15. Give yourself permission to talk about it
When you’re dealing with painful feelings or a situation that hurt you, it’s important to give yourself permission to talk about it. Durvasula says sometimes people can’t let go because they feel they aren’t allowed to talk about it. “This may be because the people around them no longer want to hear about it or [the person is] embarrassed or ashamed to keep talking about it,” she explains. But talking it out is important. That’s why Durvasula recommends finding a friend or therapist who is patient and accepting as well as willing to be your sounding board.
16. Give yourself permission to forgive
Since waiting for the other person to apologize can stall the process of letting go, you may have to work on your own forgiveness. Forgiveness is vital to the healing process because it allows you to let go of anger, guilt, shame, sadness, or any other feeling you may be experiencing and move on.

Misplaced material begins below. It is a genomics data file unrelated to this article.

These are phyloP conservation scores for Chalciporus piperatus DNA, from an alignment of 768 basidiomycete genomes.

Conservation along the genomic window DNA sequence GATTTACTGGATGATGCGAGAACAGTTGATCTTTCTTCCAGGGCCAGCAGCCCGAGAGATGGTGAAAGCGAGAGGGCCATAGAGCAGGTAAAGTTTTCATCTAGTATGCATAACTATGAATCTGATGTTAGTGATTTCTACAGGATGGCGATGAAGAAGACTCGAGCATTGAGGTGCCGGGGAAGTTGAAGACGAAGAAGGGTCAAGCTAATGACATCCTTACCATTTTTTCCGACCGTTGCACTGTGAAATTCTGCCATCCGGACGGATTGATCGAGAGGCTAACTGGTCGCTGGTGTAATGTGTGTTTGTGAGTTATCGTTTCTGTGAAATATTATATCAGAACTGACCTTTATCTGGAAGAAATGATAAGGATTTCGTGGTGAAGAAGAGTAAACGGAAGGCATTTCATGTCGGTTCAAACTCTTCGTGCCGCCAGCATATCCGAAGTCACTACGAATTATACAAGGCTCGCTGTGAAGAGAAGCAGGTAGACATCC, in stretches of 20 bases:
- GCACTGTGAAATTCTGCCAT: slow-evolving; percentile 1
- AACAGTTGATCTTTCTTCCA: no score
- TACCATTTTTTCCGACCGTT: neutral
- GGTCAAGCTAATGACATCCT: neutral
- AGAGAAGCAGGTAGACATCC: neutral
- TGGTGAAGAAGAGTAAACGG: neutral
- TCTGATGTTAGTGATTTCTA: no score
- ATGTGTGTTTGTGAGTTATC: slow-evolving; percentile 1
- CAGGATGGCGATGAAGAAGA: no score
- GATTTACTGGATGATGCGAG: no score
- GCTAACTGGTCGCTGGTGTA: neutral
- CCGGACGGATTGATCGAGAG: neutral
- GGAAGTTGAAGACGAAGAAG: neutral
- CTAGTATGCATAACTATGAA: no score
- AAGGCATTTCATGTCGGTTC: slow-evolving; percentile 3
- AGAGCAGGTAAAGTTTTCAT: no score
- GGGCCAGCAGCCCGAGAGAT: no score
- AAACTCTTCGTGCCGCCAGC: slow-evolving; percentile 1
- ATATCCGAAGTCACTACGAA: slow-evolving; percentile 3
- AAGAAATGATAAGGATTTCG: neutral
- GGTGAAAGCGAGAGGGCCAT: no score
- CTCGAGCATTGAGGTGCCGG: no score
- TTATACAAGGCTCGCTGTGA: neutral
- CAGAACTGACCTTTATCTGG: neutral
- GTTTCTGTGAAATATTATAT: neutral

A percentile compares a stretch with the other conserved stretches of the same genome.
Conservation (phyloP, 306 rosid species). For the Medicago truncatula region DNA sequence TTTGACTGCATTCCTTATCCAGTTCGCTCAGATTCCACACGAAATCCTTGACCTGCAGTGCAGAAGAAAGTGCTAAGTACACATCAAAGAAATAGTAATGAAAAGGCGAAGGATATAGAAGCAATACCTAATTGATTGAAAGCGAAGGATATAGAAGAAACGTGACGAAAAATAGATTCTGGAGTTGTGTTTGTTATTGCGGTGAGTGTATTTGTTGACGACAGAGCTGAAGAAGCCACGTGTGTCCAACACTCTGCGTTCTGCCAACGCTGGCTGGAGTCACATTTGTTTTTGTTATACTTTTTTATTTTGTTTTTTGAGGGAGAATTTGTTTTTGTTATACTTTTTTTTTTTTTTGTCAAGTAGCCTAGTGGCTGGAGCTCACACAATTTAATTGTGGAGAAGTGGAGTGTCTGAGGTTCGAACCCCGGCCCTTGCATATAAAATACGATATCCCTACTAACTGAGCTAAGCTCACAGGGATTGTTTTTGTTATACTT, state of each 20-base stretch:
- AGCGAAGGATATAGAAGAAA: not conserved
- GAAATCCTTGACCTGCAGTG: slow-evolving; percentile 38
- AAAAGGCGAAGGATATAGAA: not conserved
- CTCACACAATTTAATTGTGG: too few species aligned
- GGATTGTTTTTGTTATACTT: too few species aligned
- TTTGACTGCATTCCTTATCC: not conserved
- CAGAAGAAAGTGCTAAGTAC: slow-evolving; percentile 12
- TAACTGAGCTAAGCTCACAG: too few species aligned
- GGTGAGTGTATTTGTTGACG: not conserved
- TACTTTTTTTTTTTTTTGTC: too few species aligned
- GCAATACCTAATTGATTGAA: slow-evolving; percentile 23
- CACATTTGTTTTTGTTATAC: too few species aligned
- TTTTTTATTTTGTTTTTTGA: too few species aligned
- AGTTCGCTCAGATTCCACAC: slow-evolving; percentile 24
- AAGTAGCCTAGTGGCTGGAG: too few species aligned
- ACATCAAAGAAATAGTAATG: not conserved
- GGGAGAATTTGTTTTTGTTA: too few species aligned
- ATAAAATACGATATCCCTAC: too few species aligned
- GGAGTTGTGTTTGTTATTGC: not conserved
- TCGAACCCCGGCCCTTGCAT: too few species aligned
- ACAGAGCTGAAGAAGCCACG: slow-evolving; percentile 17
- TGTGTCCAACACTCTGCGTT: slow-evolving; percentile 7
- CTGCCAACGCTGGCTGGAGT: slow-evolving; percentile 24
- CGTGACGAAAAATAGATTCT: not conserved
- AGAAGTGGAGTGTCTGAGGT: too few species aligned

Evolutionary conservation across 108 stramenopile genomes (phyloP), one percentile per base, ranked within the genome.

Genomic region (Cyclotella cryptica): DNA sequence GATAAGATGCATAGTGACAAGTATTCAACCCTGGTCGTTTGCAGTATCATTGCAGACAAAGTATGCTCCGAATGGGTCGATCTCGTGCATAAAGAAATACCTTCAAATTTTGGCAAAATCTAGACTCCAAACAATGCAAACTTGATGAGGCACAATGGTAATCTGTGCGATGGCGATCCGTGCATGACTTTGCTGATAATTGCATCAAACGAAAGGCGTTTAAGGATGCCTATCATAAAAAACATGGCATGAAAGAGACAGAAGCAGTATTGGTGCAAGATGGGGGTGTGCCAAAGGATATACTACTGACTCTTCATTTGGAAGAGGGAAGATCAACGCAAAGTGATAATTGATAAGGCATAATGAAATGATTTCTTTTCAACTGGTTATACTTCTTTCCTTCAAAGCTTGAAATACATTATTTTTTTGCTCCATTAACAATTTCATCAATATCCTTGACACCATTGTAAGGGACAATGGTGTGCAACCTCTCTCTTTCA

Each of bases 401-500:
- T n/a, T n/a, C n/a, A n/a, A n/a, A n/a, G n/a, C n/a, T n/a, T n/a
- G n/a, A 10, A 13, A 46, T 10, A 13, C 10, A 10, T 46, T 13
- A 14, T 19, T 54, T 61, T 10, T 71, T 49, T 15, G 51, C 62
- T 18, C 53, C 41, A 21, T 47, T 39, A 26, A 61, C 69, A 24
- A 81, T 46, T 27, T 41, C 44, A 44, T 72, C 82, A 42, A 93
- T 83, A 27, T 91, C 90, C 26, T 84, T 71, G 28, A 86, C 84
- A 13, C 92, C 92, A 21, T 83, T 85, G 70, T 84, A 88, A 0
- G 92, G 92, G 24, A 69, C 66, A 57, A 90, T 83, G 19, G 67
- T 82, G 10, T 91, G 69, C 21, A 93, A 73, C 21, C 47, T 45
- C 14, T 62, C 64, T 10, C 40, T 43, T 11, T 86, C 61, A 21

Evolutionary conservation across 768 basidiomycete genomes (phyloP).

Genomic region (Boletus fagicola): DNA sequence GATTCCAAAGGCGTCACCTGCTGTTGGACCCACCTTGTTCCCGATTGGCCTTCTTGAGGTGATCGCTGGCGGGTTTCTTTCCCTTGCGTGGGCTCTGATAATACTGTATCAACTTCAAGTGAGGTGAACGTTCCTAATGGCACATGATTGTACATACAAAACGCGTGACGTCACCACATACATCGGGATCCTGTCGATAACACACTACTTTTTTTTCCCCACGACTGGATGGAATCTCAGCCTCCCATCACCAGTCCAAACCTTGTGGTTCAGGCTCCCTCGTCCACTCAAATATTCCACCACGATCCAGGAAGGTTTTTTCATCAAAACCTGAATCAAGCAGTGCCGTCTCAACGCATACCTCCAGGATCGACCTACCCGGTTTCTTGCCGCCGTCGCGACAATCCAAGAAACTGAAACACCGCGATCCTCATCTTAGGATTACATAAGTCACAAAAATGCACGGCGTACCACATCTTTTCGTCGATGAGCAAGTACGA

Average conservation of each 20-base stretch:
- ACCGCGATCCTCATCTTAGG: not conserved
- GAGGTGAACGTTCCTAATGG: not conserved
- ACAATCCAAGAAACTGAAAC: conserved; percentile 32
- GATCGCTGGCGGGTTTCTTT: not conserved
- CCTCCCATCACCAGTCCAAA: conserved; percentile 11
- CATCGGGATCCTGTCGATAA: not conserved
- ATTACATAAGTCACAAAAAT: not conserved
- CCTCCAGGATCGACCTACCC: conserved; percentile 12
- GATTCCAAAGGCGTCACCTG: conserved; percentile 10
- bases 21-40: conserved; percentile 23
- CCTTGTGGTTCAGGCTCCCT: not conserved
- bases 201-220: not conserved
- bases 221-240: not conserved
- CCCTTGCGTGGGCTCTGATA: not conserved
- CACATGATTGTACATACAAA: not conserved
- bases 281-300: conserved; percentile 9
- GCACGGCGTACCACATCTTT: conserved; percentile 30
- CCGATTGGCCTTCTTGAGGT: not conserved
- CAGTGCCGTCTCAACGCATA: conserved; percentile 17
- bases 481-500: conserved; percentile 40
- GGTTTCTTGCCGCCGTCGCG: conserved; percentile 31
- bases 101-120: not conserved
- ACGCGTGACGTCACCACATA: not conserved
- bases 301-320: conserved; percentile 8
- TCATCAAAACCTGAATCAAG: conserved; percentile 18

17. Seek professional help
If you’re struggling to let go of a painful experience, you may benefit from talking to a professional. Sometimes it’s difficult to implement these tips on your own, and you need an experienced professional to help guide you through the process.
To let go of past hurts, you need to make the conscious decision to take control of the situation. However, this can take time and practice. Be kind to yourself as your practice refocusing how you see the situation, and celebrate the small victories you have. Letting go is a surprisingly hard mental challenge. It takes time and practice to get good at it. Hopefully, some of the suggestions in this article will help you to let go and move on with your life in ways that make you happier